The 40-hour work-week is dead — some employees are coming closer to 24/7
Are you disengaged at work? Only 1 in 3 Americans are actively engaged. The irony is that employees are working more hours and powered by more technology than ever.
#Unplug: How to Work Hard and Still Have a Life (Fast Company 2013), takes on the issue of how work and technology are impacting our overall life. The eBook explores how and why to untether yourself from technology throughout the workday, on weekends, and on vacation without undoing your life or career.
The 40-hour work-week is dead. The culprit is the trifecta of increased post-recession employment competition, close interdependency of global markets and perpetual demands for higher productivity. There just doesn’t seem to be enough time.
At the same time, our conditioned desire for evermore seems insatiable. A study of 1,000 professional, 9 of 10 said making their personal life a higher priority was important. And yet when asked which they’d take, a $10,000-a-year raise or an hour more each day to spend with their family, 8 of 10 took the cash.
A Word-Wide Phenomenon
Unfortunately, this is global phenomenon. European countries are struggling to keep their work-week standards. In Japan, there were 160 official cases of Karōshi, or “death from overwork,” and another 43 people committed work-related suicide.
Paradoxically, technology was supposed to help us be more productive, yet it has enabled being on call 24/7/365:
- 79% of 18 to 44-year-olds have their phone on or near them for 22 hours of the day—IDC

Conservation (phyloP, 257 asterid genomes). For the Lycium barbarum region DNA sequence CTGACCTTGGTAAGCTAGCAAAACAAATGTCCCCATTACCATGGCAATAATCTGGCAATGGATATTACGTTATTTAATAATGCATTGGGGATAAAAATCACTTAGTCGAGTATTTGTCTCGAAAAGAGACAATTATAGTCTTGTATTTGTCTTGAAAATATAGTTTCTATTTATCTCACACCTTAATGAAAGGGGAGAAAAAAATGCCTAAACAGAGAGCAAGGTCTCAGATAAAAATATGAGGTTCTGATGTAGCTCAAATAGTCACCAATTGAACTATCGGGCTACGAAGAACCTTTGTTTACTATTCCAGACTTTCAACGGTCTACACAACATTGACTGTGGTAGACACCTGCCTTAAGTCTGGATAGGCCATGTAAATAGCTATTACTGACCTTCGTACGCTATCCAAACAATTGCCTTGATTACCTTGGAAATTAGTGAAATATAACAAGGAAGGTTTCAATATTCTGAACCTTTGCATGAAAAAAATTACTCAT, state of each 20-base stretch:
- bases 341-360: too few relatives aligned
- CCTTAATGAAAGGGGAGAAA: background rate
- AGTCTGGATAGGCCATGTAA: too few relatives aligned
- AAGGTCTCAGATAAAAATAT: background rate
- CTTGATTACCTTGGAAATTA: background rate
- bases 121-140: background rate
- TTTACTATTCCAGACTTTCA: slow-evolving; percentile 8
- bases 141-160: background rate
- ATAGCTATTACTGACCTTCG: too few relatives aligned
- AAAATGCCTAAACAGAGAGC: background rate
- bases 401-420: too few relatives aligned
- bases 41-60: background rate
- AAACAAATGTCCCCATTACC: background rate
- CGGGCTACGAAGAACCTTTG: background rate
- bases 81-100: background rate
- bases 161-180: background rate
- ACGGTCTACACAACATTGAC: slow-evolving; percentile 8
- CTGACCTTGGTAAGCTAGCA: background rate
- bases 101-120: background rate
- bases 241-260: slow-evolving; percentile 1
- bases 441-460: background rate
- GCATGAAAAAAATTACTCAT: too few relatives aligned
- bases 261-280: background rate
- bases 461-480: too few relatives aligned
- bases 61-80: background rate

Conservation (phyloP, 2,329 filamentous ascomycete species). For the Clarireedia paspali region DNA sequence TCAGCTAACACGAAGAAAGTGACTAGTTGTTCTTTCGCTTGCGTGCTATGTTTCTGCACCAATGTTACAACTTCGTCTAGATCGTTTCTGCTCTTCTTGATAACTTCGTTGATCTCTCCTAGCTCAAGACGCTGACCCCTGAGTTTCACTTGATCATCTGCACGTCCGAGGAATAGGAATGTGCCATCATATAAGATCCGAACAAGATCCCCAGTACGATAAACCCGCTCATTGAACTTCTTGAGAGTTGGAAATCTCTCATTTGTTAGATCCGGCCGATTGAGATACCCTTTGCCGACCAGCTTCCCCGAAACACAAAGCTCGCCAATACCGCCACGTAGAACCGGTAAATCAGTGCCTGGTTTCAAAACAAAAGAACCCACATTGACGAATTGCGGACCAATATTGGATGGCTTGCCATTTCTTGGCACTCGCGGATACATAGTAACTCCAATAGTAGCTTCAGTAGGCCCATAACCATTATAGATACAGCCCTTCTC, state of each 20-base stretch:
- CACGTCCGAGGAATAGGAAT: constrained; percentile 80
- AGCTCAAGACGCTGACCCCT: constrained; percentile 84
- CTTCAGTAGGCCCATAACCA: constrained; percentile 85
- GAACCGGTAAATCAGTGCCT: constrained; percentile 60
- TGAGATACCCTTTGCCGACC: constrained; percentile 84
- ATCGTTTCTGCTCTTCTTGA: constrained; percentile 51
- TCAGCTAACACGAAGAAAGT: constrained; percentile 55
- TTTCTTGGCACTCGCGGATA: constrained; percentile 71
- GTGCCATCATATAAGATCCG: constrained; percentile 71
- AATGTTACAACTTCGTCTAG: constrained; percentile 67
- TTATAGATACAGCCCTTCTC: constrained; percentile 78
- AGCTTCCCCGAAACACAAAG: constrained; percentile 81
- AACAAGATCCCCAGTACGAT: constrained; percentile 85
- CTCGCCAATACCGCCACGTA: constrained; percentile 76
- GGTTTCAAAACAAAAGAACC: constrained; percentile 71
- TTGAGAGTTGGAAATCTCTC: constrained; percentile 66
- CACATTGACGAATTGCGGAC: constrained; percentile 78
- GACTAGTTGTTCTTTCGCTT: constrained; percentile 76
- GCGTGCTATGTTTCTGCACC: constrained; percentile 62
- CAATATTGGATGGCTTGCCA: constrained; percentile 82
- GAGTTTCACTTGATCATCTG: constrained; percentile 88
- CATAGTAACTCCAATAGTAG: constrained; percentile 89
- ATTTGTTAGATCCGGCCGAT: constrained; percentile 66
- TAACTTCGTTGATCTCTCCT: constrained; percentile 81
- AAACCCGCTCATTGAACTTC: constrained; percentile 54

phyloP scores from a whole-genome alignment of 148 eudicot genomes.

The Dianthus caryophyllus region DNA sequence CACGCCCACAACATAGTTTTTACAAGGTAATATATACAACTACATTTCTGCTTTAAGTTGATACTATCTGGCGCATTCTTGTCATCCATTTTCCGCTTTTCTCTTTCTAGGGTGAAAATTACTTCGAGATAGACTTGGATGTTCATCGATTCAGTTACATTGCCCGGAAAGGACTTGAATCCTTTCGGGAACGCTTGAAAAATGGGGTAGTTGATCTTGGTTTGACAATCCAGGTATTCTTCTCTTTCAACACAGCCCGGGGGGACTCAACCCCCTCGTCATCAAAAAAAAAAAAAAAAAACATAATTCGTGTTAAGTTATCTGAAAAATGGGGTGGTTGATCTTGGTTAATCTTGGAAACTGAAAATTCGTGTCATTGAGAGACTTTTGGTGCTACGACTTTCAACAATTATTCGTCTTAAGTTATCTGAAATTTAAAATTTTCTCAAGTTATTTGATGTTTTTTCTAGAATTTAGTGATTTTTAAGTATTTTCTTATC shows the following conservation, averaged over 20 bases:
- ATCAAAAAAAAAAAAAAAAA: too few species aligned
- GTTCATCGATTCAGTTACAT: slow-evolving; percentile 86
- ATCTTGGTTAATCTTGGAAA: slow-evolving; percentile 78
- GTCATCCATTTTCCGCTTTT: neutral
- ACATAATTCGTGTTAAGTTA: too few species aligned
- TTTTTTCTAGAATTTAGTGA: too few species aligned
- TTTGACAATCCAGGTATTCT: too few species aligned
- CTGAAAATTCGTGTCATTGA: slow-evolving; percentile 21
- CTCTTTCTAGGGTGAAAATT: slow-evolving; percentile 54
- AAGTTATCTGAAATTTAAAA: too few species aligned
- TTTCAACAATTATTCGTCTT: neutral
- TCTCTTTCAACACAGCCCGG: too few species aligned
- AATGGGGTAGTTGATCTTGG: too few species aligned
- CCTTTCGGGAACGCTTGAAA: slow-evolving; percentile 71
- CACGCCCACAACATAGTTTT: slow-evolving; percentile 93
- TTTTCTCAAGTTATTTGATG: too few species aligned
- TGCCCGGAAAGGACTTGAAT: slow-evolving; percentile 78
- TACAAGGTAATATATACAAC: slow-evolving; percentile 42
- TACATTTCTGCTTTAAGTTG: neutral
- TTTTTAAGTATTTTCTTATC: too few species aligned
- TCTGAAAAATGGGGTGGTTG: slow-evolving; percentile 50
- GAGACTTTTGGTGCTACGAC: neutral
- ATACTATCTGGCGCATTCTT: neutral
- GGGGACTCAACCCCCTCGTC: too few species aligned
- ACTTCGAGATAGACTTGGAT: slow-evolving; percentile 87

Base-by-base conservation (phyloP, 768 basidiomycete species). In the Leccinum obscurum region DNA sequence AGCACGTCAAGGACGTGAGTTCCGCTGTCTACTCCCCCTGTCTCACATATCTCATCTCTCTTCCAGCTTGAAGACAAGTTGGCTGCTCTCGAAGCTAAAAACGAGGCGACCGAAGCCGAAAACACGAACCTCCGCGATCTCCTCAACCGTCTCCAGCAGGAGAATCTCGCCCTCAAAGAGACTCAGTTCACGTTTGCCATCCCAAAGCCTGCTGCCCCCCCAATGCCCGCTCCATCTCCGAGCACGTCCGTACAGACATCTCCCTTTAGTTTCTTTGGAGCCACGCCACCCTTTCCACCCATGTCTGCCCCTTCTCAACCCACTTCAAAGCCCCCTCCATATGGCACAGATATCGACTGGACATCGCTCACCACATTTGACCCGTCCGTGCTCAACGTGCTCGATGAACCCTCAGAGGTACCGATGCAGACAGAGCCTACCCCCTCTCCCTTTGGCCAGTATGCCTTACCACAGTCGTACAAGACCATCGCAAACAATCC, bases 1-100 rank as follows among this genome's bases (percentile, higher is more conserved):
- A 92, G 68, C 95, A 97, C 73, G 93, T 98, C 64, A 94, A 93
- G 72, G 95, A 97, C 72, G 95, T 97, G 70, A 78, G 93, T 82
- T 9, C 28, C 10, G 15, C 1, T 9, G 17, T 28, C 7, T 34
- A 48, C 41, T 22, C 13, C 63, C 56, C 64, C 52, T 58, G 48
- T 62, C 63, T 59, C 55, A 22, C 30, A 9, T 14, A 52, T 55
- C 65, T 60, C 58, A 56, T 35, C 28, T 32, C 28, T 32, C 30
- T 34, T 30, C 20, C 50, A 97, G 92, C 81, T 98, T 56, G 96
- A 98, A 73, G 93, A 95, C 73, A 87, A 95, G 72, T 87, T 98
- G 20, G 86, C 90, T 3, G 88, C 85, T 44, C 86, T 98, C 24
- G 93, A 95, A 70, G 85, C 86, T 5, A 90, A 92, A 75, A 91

- 72% of parents use a mobile device during the family meal—NPR
- 67% routinely check phones even when their phone is not ringing or vibrating—Pew Research
We can’t blame it all on work; it’s a matter of personal accountability.
What is driving our obsessive behavior?
#Unplug unveils an obscure suspect: Fear. That is, fear of missing out, fear of real-time market or competitor knowledge and the illusive fear of living your life. A psychologist at the National Center for Preventive and Stress Medicine who counseled others on the impacts of stress, was blind to his own. When he was confronted by his young son, he embarked on deep soul searching. Asking himself why he’s so driven that he overworks, he finally realized “I’m afraid of being a father.”
Speaking from personal experience, I can tell you that if you fit into this category, you will deny it. If you do accept it, you’ll deceptively convince yourself that you’re only hurting yourself. Most of us won’t change until a crisis occurs, but you don’t have to wait for that. #Unplug dares us to take time away from work and technology, in order to live simpler lives—and ultimately be more productive in life and at work.
This article was published in PM360 magazine.